• April 9, 2019

    Collage by Sae Kimura

    You continue to emphasize that everything in this work comes back to observation of self. I think I am beginning to know my habitual reactions but I do not see much change in myself.

    This is a subtle process. You may not notice the changes that arise over time. It’s a form of homeopathy, like curing like. The tendency to anger is observed as anger…its sensations and related gestures. The cure is the thing itself. Anger releases anger. Adopting a posture of peacefulness is most often a form of repression which does not release anger.

    By release you mean express?

    No. I mean a voluntary release of the impulse, which means that it is transformed into energy which can be expressed in other ways or not expressed at all. I have the power to choose, in the moment.

    So you are not erasing the tendency to react with anger?

    No. I am putting the anger reaction on wheels. I have baggage but it’s mobile.

    Perhaps you are missing a critical intermediate step. Observation, knowing the sensation and shape of your reaction as it takes place in real time, is the first step. The next step is to be impartial…that is, not reacting to your reaction. No judgment, no justification, just observation, recognition, perhaps amusement. Then you can easily move the reaction out of the way and respond to the situation at hand freely and creatively.

    The secondary reactions such as justification and judgment must also be observed impartially.

    When I discover and begin to track my habitual reactions, it’s natural that I should want to eliminate them. This is wrong motive. Perhaps it will come about, perhaps ongoing impartial observation will eventually erase the sensation-based electrical anomaly that sustains my reaction, but adopting this orientation risks becoming goal-seeking, which is not impartial observation. Our work is not a path to self-perfection, it is a path to freedom from self.

    The freedom is in the moment, to be able to set aside the reaction because impartiality has put it on wheels.

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  • November 30, 2016

    I would like to know what this work has to say about despair. In our inquiries together, we don’t seem to deal with it but I think many of us experience despair.

    I think all of us experience despair at times. Let’s agree on what despair means. (Group member consults telephone internet). Ok, according to the dictionary, it means to be entirely without hope, to have no confidence in the possibility that circumstances can change for the better. Can we begin with this?

    This view says that despair is the result of circumstances…that there is cause and effect. This seems clear. Can we carefully separate them so that we are able to look at them individually? Despair is not in the circumstances, it is a state of mind and body sensation that is a reaction to the circumstances. This distinction opens up the possibility that my reaction can be different. But in despair, I see my state as an inevitable consequence of my circumstances, I justify my despair and that helps to make the situation seem hopeless.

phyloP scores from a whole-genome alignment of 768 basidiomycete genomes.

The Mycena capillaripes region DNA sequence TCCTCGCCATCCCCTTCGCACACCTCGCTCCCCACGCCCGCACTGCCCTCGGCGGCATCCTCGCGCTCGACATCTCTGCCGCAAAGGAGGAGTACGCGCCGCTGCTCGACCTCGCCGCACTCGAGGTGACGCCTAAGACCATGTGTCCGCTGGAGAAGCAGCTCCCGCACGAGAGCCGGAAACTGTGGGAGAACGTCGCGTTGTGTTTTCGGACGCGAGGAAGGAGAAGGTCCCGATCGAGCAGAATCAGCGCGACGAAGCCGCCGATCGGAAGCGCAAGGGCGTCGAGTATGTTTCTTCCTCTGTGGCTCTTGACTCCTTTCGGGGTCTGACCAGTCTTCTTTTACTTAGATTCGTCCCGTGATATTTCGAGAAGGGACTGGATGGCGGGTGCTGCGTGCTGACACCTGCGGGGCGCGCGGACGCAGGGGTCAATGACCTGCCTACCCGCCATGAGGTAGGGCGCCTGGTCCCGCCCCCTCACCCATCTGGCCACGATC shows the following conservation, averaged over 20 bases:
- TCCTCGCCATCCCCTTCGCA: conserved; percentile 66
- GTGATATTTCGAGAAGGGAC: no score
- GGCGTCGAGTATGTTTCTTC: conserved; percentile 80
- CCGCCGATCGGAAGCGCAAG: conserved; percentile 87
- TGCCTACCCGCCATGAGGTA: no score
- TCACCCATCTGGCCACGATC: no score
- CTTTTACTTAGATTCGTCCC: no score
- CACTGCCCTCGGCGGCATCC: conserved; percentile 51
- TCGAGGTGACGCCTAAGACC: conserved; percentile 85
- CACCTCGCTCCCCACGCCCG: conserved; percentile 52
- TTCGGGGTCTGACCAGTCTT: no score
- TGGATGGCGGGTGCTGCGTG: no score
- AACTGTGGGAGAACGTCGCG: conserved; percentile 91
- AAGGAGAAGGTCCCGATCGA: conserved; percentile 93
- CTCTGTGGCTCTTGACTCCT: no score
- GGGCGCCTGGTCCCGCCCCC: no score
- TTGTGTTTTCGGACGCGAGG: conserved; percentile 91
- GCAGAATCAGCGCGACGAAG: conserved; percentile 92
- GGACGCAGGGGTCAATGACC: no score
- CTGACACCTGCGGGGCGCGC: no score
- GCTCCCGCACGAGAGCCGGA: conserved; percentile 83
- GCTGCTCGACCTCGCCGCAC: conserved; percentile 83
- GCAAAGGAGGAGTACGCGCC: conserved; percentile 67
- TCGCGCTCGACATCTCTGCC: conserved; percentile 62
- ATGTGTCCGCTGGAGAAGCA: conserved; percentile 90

Is it ever really true that circumstances cannot change? But having invested in the circumstances as a valid explanation of my state, I no longer see the possibility of change. I leave no room for the universe to move in another direction from the one I have identified and adopted. So, to address my despair, I first must see how I have accepted this state, helped to create and sustain it by my thinking, and that it may now support some habitual function in my psyche, perhaps justifying self-pity, inaction, victimization and defeat. Can I see that despair is my state? Can I observe it impartially?

    Please understand that I do not make light of the circumstances that can bring us to despair. There are situations in life that can be absolutely horrific and there is seemingly no way out. But I know from my own experience that, most of the time, it is not nearly as dire as that. The circumstances have turned against what I want for myself or others and my worst imaginings have taken hold of my mind. But that is because my vision is partial and my wants are based on limited understanding.

    Thankfulness is a wonderful antidote for despair if I am capable of it, thankfulness for my life and what I have been given. Spending time with other people doing simple things may be helpful. Doing something no matter how small to improve the situation can also shift my state.

    However, I think there is also a deeper despair than the one provoked by personal circumstances. There is despair at my limitations, the cruel things I have done and the unspeakable cruelty of life on this planet. In any real spiritual work, this despair must arise and it is irrefutable. If this despair remains objective, not supporting psychic habits or identities or political causes, it may invite an experience of redemption in which the beautiful and the sweet, the overwhelming feeling of love, are gifted to you, lifting you out of despair. This kind of despair is a link to the divine. It’s an objective feeling which connects to higher states. Ecstasy and suffering combine and the profusion capsizes reason.

    Isn’t forgiveness the answer when I despair about the things I have done?

    Perhaps for you it is and may it be so. For myself, I have not found an end through forgiveness. My trespasses live on.

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